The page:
By Amanda Marrazzo, Special to the Tribune
February 20, 2013
Jamie Feld followed all the pre-pregnancy advice, had a checkup before conceiving and was told she was fit and healthy to carry her first baby.
Throughout her pregnancy, the Northbrook resident kept up with all prenatal appointments, and all seemed well until the eighth month.
"In the last few weeks I really did feel something wasn't right," said Feld, 37.
Physicians discovered that Feld's excessive weight gain (she gained 30 pounds in the last five weeks of pregnancy), extremely difficult breathing, excessive swelling of her legs and rising blood pressure were all signs of congestive heart failure.
Feld was diagnosed with peripartum cardiomyopathy, a rare disorder in which the heart becomes weakened.
The baby she was carrying is today a healthy 7-year-old girl, whom she treasures. But she had hoped to have more children.
Doctors said it would be too dangerous for Feld to carry another baby, so she has no plans on getting pregnant again.
"It has become something we have come to accept," Feld said. "She is everything to us and as parents we are very fulfilled."
Dr. Annabelle Volgman, professor of medicine and medical director of the Rush Heart Center for Women, said heart conditions arising during pregnancies are not overly common, but they do occur and must be taken seriously. Feld is a patient of Volgman's.
"There (are) definitely certain conditions when we advise the woman not get pregnant," Volgman said. "But there are conditions where pregnancy is safe and might improve (an existing) heart condition."
In Feld's case of peripartum cardiomyopathy, which typically occurs in the last trimester and within the first six months after delivery, doctors caution against future pregnancies.
Ironically, in cases of a women having an existing heart condition known as vasodepressor syncope — in which a woman loses consciousness due to dehydration or an abnormal reflex within the heart — pregnancy is welcomed.
"The treatment (for vasodepressor syncope) is to hydrate the patient," Volgman said. "So, when they get pregnant, they are in the high volume state (of fluids. They tend to retain water, have more fluid in their bodies than normal ... This tends to improve this ... heart condition."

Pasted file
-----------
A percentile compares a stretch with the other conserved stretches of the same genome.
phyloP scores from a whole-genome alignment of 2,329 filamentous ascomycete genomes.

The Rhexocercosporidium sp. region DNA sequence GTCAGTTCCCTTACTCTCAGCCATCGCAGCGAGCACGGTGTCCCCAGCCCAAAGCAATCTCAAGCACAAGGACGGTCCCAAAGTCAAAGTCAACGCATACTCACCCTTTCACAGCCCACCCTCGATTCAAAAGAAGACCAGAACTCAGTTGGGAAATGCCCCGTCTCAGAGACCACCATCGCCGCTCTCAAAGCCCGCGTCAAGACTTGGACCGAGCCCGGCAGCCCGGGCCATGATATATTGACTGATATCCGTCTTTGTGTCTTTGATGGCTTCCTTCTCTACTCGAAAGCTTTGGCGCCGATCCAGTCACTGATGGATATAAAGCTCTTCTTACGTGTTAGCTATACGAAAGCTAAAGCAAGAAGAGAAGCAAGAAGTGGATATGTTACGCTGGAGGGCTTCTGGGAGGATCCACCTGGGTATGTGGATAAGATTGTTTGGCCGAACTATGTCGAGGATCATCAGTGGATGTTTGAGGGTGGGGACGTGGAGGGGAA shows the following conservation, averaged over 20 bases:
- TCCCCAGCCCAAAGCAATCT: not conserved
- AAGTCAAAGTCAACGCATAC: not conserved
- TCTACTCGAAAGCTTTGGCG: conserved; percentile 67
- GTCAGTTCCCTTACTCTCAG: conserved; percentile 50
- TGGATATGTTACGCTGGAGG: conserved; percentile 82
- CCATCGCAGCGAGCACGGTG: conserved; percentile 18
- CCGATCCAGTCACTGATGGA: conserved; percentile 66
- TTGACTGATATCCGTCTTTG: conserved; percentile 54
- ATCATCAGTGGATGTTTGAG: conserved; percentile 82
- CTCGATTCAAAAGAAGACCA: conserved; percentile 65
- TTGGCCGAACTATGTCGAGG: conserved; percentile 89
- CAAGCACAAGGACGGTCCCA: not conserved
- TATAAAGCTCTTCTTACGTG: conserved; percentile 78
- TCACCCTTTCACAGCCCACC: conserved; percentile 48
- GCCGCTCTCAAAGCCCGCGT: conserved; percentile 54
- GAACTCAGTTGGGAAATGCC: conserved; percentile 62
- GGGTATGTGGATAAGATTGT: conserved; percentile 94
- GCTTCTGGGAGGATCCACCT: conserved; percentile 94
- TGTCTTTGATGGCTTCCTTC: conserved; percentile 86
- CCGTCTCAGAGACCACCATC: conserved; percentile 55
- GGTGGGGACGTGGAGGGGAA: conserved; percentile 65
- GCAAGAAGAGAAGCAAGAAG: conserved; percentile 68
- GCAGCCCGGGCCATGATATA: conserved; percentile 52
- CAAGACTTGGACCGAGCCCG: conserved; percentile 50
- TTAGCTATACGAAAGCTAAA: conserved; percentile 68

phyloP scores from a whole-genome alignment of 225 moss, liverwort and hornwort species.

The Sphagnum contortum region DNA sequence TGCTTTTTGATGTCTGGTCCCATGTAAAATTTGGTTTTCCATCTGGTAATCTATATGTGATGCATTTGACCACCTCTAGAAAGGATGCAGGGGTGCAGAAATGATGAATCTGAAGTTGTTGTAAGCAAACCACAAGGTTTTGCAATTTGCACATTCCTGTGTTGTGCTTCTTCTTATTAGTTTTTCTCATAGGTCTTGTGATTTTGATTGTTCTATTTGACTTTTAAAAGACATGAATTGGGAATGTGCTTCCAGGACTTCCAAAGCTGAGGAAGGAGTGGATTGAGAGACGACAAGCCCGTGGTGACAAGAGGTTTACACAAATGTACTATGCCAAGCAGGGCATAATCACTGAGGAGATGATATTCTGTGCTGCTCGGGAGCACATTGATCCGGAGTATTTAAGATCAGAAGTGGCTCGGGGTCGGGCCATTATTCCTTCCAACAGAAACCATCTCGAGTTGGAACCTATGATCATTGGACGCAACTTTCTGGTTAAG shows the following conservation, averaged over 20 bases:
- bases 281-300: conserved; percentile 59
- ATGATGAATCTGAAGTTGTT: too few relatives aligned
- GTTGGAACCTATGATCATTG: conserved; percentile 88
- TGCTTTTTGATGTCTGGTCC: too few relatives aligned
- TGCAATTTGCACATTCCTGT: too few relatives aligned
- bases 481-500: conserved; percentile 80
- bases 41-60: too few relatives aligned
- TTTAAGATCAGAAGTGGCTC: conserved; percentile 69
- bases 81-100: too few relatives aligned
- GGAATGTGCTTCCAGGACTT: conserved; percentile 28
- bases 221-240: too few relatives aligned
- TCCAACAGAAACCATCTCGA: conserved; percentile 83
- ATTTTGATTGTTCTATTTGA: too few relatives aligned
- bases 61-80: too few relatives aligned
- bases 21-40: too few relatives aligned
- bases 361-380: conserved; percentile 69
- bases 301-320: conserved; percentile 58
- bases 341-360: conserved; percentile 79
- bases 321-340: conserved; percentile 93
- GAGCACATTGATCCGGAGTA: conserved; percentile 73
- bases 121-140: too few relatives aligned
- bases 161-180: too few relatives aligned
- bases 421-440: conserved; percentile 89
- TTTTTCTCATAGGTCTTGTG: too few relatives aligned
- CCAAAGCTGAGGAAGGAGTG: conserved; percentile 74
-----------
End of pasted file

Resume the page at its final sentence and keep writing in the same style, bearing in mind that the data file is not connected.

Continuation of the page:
Mitral valve prolapse is another heart condition where pregnancy is welcomed, she said.
Volgman warns against pregnancy for women who have had heart failure, congenital heart defects with shunting, pulmonary hypertension and primary pulmonary hypertension.
But even with a doctor's warning sometimes women with life-threatening heart conditions get pregnant. When this happens, Volgman said it is difficult, but as a cardiologist she needs to have a "terrible" conversation with the woman.
"We have to make a decision, if it is safe to continue the pregnancy or terminate the pregnancy," she said.
In these situations religious and moral issues often arise and parents must decide between the baby and risking the mother's life.
"It's hard to for us to deal with these women that don't listen when told to not get pregnant," she said. "We don't want our patients to have to go through this. We are scared for them and when they go ahead and get pregnant, it's hard."
In other scenarios, a woman does not know she has a heart condition until she becomes pregnant, or she has a condition that only arises when pregnant, such as the case with Christine Lutz of Chicago.
Lutz, 34, is otherwise healthy, but during both of her pregnancies she developed a heart condition.
About four months into her first pregnancy, she felt an extra heartbeat. A cardiologist said it was common to have some palpitations during pregnancy and monitored it but did not feel the need to treat it with medicine.
But within the first weeks of her second pregnancy, Lutz felt several extra beats and this time there was chest pain and tightness.
"With my second pregnancy I had a lot more symptoms ... chest pain, an awareness that I was having more, extra heartbeats, four or five in a row," Lutz recalled.
This time around doctors monitored and tested Lutz condition regularly. She was diagnosed with an arrhythmia.
She was prescribed beta blockers, which are safe during pregnancy, to manage her condition. She continued on with the pregnancy. The baby was born healthy and Lutz has since weened off of the medicine.
She said there were no plans to have more children after their second, but should she get pregnant she would be monitored closely and require certain precautions.
She warns others to listen to their bodies.
"If you have any concerns at all follow up with your doctor," she said. "It is so important for you and the health of the baby to make sure your body is functioning properly."
Dr. Marla Mendelson is a cardiologist and medical director of the Program for Women's Cardiovascular Health at Northwestern's Bluhm Cardiovascular Institute.
Mendelson said nowadays there are more older women having babies, and women who as children had heart diseases, and now want to have babies. These scenarios increase the need for pre-pregnancy evaluations.
"The risk of coronary disease and hypertension increase with age especially over 40," Mendelson said.
"Unfortunately there are still a lot of adults, despite all of our advances, walking around and not being diagnosed with a heart disease."
However, she adds, that "fortunately the overall incidence of heart disease in pregnancy is still less than 5 percent."
Regardless, physicians insist, all women either with or without prior heart issues be evaluated preconception.
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